The closing theme by Ayaku doesn’t seem to fit in with the rest of the score, but it’s over quickly, and you’re treated to new orchestral arrangements of familiar themes from FFVII over the closing credits. On the whole, the soundtrack is passable, with few exceptions, but it gets the job done. I wasn’t too into the whole heavy metal thing, but it did provide appropriate tension for the major battles.

Sound effects are appropriate and fit well. One of the things I noticed right away was that they used the same sound for confirmation in the menu as they did in the first game. It was a nice touch, and added a bit of nostalgia to the game as you remember playing through the first one.

Where the game really shines is the Hollywood-quality voice-acting. There are a few missteps, but other than that, the voice acting is superb. The actors deliver the important scenes with just the right amount of tension, instilling the characters with emotional depth and humanity. Gone is the atrocious voice acting of Mena Suvari for Aerith. Instead, we have Andrea Bowen, who provides charm and humor to the character. And Steve Burton finally seems to get it right as Cloud. I got sick of hearing Genesis talk though, simply because he always punctuated his tirades with tiresome recitations from the epic poem LOVELESS. Overall, though, very nice.

Play Time/Replayability: 7
This game is pretty short, especially if you only play the main story. But to add replayablilty, there are 300 side missions of various difficulty that you can partake in. Most of these are completely optional, but you miss out on lots of experience and cool items/materia if you don’t do them. If you’re a completist like me, you’ll do them anyway, and they easily extend CC’s campaign from 10 hours to at least 30.

The game has two play modes: Normal and Hard. They should really be called Pretty Easy and Pretty Hard, as the Normal mode doesn’t present much of a challenge. Also, upon completing the game, you can begin again with New Game +, where you retain all your items, stats, and materia from your previous play through. Mission completion begins again at 0%.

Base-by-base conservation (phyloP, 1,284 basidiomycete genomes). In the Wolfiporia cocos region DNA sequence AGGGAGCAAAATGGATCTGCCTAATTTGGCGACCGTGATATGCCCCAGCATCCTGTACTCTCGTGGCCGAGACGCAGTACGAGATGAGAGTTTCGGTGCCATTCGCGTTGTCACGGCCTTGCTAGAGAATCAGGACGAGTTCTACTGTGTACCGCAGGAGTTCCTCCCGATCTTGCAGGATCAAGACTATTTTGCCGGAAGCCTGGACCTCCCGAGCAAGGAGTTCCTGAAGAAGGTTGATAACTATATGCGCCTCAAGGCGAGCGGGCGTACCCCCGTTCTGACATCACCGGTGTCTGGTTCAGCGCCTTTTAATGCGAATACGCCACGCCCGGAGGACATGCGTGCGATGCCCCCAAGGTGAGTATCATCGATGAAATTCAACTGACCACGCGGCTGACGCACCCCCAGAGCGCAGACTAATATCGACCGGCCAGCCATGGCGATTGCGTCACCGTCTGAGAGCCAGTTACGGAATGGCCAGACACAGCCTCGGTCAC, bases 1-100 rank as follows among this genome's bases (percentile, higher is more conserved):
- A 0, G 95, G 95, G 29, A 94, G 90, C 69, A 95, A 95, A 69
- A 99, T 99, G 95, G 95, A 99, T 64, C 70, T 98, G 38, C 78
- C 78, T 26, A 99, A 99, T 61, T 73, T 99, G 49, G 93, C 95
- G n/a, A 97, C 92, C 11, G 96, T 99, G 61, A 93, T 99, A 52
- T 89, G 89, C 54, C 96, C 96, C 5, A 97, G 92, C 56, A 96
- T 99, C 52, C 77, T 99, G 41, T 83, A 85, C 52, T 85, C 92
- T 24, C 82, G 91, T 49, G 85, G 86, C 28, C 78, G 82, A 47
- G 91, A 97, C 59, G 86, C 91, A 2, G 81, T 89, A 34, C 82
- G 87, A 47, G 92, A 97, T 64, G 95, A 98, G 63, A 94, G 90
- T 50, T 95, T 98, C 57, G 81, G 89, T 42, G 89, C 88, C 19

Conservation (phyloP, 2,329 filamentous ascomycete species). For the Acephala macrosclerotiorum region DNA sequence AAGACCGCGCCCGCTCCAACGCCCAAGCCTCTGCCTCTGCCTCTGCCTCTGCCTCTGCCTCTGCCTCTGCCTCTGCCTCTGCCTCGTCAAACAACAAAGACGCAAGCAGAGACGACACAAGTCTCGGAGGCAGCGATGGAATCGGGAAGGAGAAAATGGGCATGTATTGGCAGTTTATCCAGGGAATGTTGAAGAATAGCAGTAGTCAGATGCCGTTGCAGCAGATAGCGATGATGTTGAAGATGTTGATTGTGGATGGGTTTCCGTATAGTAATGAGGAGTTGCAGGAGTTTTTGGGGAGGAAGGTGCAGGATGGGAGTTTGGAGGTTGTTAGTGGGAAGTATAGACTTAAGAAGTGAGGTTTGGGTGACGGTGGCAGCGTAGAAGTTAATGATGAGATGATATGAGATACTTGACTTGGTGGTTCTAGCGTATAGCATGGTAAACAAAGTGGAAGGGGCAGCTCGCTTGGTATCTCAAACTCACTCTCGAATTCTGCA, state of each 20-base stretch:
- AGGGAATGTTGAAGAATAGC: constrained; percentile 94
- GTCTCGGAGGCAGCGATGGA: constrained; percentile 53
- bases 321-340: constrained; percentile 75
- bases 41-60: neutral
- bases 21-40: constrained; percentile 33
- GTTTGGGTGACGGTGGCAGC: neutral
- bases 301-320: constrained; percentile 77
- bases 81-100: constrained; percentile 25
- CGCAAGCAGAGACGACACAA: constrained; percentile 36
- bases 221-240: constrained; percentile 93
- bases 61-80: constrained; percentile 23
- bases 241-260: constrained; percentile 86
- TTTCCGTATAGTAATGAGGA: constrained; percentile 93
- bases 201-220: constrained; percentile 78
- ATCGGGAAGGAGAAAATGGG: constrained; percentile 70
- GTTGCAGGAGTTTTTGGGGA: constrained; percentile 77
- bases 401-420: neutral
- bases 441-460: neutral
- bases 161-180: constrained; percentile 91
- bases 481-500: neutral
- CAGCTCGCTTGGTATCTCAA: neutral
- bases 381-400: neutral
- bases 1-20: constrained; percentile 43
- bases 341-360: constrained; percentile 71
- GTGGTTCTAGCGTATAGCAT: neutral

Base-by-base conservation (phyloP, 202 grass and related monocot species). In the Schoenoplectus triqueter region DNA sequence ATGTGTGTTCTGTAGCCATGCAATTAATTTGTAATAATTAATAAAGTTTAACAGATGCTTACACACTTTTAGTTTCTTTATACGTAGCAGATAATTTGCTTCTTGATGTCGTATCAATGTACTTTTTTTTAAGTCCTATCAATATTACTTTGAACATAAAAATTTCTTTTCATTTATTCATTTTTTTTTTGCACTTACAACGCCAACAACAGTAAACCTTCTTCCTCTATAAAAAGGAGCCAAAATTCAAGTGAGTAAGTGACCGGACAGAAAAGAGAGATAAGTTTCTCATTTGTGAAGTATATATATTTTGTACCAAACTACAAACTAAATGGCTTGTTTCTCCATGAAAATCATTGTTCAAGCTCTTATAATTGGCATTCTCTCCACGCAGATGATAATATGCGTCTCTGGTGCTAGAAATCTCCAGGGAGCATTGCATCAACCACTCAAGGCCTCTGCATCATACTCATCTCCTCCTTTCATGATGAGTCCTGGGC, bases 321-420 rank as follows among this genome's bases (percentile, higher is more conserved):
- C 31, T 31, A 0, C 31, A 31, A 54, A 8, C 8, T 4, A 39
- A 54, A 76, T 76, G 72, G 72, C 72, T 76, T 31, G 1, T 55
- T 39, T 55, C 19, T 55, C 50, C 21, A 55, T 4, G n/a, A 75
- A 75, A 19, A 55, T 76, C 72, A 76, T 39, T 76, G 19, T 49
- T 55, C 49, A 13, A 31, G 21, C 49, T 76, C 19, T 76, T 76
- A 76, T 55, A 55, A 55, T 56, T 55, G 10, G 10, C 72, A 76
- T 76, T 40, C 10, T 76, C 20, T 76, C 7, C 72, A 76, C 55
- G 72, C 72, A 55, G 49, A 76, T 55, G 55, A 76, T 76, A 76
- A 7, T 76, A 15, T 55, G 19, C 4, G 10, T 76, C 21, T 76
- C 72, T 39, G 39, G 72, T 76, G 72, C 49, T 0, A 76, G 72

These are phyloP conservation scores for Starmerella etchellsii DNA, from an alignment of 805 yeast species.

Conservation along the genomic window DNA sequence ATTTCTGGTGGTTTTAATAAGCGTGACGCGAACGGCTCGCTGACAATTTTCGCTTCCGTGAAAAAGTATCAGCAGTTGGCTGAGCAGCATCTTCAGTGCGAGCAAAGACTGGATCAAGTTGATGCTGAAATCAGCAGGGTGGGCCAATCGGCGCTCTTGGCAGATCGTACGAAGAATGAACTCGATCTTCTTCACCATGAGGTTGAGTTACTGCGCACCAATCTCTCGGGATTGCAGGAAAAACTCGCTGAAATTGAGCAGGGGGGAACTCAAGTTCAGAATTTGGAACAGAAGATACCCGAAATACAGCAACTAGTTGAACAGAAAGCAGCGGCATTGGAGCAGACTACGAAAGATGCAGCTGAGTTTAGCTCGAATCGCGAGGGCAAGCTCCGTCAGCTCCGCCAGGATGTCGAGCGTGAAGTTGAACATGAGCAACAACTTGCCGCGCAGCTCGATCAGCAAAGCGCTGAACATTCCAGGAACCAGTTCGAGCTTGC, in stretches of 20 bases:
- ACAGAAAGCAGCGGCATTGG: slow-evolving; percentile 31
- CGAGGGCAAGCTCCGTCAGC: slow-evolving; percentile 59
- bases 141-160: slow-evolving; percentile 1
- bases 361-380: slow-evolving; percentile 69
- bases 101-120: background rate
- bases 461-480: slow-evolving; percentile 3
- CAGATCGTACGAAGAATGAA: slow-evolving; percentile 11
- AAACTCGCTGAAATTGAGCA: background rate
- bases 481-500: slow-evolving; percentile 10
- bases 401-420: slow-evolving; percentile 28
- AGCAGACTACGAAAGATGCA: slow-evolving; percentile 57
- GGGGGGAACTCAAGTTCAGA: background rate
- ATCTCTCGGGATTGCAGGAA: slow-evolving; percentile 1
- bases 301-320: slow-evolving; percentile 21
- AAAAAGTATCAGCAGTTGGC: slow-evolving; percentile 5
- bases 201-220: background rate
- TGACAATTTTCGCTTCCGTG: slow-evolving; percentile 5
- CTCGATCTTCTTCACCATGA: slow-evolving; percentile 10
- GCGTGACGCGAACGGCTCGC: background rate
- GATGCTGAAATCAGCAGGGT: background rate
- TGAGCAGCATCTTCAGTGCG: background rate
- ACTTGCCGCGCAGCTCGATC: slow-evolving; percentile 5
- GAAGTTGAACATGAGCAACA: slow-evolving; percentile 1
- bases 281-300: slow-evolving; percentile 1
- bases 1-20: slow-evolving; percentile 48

Would I play it again? Definitely.

Final Score: 9
Crisis Core is a worthy addition to The Compilation of Final Fantasy VII, maybe the only worthy addition. A lot of people are asking if this game is worth buying a PSP for. Let me say that, as a self-professed FF Fanboy (one day at a time), I, in fact, DID buy my PSP for this game, in a way. When I learned this game would be coming out for PSP only, I knew that I had to get one. That’s not to say it hasn’t been a good investment. The PSP is a decent platform, with a lot of fun games.

Should YOU buy a PSP for this game? I wouldn’t necessarily go that far. I wouldn’t recommend buying any system for just one game. But if you already have a PSP, you owe it to yourself to at least give this game a try, especially if you loved FFVII. You won’t regret it.

Rating:   4.5 - Outstanding

Product Release: Crisis Core: Final Fantasy VII (US, 03/24/08)